Disclaimer: The martini glasses were filled to the rim with.... yogurt, honey and granola!

What's the next (creative) idea?!

Looking to bring some more creativity into your life? Try Judy and Andre's "The Next Idea Creativity Weekend," where you can explore the Art, Science and Spirit of Creativity. Held the weekend of October 27th, in the idyllic Lebanon, NY, flush with trees bursting with color at a Sufi retreat and compound, this weekend will have diverse workshops given by over 20 top leaders in the field of creativity. Structured as a "Micro-University" with 3 concurrent sessions every hour and a half, you can select from a wide range of topics in Business, Personal and Professional Creativity. More info:

Thursday, October 12, 2006

Psychedelics, poetry and technology. What more could a girl ask for?!

What kind of world will it be when psychedelic medicines and sacraments are fully integrated into society? Well, on October 12th, "Poetry Science Talks" featured Tom Roberts, professor, scholar, author, chrestomathematician, organizer and quiet activist spoke on a psychedelic future. Whoa dude. I actually couldn't make this trippy happening, but I'll be checking out others, so stay tuned for more!

Kim Roy is not a Korean man!

The first two years of my college life I spent in idyllic Saratoga Springs, NY at Skidmore. This small liberal arts college manages to continue to produce smart people with smart ideas so I was more than interested in attending their first of a monthly series at the Triomphe restaurant on 44th Street. Bright and early on Thursday, October 12th (7:15 AM!) I heard Ralph Lauren-Women president Kim Roy (Class of 1980) speak on her career path to this high-profile job. She spoke of the companies and department stores she worked for and how she's equally blessed with a wonderful family (including a daughter who's a Skidmore freshman now). Kim spent the majority of her brief talk focusing on what Ralph Lauren's business was like and how it's changing. We can read that in the news, I would've preferred to hear more of the personal journey as well. Like the time she was 23 and first sent to Asia. Everyone kept expecting a Korean man to show up because Kim is a common surname!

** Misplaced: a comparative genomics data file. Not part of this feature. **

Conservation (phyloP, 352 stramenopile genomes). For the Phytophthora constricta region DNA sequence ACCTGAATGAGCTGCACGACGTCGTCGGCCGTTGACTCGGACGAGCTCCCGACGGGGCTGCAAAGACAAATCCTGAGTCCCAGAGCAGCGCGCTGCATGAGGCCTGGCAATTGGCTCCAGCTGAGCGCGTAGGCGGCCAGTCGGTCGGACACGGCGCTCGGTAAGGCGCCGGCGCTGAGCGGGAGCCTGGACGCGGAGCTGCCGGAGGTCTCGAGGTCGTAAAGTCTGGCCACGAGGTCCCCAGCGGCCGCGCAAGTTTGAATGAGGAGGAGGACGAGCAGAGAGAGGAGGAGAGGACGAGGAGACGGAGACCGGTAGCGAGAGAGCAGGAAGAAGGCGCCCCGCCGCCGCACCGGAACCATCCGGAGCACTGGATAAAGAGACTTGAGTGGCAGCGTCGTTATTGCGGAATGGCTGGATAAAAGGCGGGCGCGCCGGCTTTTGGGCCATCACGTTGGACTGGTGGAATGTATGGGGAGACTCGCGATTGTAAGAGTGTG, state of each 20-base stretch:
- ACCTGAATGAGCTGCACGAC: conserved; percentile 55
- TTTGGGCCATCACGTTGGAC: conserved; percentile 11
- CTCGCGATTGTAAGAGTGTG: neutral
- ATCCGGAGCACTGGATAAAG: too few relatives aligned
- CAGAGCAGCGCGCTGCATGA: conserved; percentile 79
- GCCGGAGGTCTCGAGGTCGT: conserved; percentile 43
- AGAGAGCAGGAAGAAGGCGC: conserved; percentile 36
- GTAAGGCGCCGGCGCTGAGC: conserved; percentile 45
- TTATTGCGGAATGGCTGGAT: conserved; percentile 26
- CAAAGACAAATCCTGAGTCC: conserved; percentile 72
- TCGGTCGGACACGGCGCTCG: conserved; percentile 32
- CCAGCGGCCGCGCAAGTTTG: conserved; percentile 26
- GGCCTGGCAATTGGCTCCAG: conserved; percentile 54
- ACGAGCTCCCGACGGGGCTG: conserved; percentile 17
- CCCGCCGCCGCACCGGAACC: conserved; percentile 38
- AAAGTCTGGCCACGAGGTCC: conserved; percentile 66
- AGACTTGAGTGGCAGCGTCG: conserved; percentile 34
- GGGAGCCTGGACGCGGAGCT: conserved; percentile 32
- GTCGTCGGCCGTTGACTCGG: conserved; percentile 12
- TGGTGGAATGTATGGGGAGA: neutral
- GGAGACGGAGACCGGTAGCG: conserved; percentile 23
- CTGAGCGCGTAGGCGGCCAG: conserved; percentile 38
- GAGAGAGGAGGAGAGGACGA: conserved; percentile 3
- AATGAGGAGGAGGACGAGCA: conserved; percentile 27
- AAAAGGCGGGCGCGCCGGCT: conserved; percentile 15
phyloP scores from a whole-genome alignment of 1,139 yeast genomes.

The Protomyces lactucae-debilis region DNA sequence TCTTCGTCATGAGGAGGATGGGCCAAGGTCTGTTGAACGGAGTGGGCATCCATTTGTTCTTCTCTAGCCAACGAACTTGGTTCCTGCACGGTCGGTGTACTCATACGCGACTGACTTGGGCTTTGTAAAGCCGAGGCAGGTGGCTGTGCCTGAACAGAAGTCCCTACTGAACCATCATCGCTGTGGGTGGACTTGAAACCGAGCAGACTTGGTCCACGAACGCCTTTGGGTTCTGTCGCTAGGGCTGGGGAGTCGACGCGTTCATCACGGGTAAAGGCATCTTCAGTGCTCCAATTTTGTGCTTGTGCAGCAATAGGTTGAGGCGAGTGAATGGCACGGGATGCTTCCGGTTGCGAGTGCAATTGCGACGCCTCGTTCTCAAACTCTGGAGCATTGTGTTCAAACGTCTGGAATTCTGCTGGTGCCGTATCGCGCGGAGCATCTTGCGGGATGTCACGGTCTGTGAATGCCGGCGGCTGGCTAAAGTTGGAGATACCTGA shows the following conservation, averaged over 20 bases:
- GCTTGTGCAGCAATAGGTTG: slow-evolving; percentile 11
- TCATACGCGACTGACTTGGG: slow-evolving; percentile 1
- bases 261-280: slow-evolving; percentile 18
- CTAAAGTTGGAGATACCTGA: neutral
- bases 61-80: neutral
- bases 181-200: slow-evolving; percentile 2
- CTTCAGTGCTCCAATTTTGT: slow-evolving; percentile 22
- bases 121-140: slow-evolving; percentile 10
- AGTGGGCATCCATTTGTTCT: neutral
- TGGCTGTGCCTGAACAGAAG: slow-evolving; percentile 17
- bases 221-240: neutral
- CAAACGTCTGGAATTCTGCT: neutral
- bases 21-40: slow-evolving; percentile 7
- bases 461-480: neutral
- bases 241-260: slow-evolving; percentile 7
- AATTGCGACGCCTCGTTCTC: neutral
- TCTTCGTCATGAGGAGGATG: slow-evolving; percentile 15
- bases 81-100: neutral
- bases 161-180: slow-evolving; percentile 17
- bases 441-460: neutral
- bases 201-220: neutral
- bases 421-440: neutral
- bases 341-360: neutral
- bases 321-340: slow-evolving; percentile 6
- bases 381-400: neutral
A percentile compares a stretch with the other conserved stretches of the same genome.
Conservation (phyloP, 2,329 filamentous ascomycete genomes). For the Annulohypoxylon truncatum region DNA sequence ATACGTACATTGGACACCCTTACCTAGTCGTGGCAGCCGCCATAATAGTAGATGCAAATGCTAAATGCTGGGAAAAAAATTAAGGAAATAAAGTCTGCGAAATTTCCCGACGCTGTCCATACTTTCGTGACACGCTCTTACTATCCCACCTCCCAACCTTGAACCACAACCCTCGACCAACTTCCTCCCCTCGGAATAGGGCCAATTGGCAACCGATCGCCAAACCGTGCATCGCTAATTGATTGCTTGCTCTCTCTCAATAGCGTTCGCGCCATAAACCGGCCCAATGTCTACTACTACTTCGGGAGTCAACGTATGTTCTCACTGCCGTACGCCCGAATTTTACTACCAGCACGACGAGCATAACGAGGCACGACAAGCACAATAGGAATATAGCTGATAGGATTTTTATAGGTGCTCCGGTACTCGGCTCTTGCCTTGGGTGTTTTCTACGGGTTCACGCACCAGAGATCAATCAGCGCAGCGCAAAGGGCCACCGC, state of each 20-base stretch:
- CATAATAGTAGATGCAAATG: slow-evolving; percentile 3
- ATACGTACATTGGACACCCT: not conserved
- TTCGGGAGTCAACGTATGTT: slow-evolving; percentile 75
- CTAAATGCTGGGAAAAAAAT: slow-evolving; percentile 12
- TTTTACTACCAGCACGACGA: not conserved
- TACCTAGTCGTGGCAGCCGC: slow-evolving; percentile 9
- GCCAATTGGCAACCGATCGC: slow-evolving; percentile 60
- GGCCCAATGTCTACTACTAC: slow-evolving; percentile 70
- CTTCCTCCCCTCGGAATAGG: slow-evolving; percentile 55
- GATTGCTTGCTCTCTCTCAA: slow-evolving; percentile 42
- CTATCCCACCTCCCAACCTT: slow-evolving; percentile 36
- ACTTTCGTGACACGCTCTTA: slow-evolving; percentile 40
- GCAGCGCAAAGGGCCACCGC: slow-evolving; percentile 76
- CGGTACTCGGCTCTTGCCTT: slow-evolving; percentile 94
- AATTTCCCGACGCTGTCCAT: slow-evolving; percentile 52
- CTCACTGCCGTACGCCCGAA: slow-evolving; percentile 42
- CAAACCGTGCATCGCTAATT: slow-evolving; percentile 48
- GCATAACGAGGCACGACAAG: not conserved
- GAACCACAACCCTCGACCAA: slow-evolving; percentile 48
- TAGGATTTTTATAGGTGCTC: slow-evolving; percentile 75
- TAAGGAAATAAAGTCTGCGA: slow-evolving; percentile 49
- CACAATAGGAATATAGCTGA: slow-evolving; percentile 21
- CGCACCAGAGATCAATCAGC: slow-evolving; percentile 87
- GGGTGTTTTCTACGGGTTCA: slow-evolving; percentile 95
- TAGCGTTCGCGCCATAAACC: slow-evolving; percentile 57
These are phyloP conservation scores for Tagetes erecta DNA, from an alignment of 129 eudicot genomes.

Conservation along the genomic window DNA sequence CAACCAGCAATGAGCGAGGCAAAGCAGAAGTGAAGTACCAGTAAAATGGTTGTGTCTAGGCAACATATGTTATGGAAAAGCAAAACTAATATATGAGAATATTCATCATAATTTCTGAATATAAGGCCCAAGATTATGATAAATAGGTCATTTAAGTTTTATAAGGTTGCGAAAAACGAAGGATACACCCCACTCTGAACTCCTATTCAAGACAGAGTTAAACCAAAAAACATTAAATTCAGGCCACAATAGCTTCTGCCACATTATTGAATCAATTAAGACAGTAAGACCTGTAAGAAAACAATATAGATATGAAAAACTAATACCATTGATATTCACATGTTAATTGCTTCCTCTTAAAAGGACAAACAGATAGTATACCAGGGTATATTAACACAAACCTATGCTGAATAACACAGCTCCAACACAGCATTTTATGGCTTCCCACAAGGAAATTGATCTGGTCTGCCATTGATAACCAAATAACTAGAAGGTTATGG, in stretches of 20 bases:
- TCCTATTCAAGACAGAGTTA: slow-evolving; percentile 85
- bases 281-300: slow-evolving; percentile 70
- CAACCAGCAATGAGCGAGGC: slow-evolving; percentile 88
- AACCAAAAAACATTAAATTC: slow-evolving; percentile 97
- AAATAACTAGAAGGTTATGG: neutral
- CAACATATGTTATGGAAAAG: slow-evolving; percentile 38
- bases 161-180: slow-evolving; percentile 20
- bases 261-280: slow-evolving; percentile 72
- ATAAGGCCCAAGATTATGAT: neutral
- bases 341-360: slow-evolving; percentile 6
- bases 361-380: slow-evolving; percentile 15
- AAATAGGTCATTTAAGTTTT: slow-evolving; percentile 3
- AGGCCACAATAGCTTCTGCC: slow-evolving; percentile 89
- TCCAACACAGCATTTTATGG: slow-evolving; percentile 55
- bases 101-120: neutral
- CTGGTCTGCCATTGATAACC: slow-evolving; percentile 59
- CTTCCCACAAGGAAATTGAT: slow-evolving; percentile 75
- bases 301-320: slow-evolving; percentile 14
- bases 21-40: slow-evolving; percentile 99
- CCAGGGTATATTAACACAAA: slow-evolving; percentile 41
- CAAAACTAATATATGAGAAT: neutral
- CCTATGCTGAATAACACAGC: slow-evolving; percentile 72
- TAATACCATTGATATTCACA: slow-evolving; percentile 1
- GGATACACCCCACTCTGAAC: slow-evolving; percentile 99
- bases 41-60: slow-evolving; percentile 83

Tuesday, October 10, 2006

Slacking flacks need not apply

Media Bistro is kicking up its heels and hosting more soirees, like their parh-teh in New York City on October 11th at the R Bar and an upcoming one in DC on the 25th. More info: mediabistro.com

Green Drinks? It's not even St. Patty's Day!

Green Drinks NYC hosted their monthly cocktail party for New Yorkers interested in exploring all things green and sustainable. This past Tuesday, October 10th, they schmoozed at Ear to the Earth at 3LD Gallery/Art Center, 80 Greenwich Street, in the Three Legged Dog space. Three Legged Dog is another fascinating and very important theater (and tech-y) group you should check out.
http://www.3leggeddog.org/3LD/find.htm

If you haven't heard of "Ear to the Earth," then get thee feet to it! It goes till Saturday October 14 and is a festival of environmental sound and image with installations, panels and concerts. Conceived and organized by Electronic Music Foundation, the aim of the festival is to inspire sensitivity to our natural and human environments through sound and foster engagement in environmental issues. See website: http://www.eartotheearth.org/about.html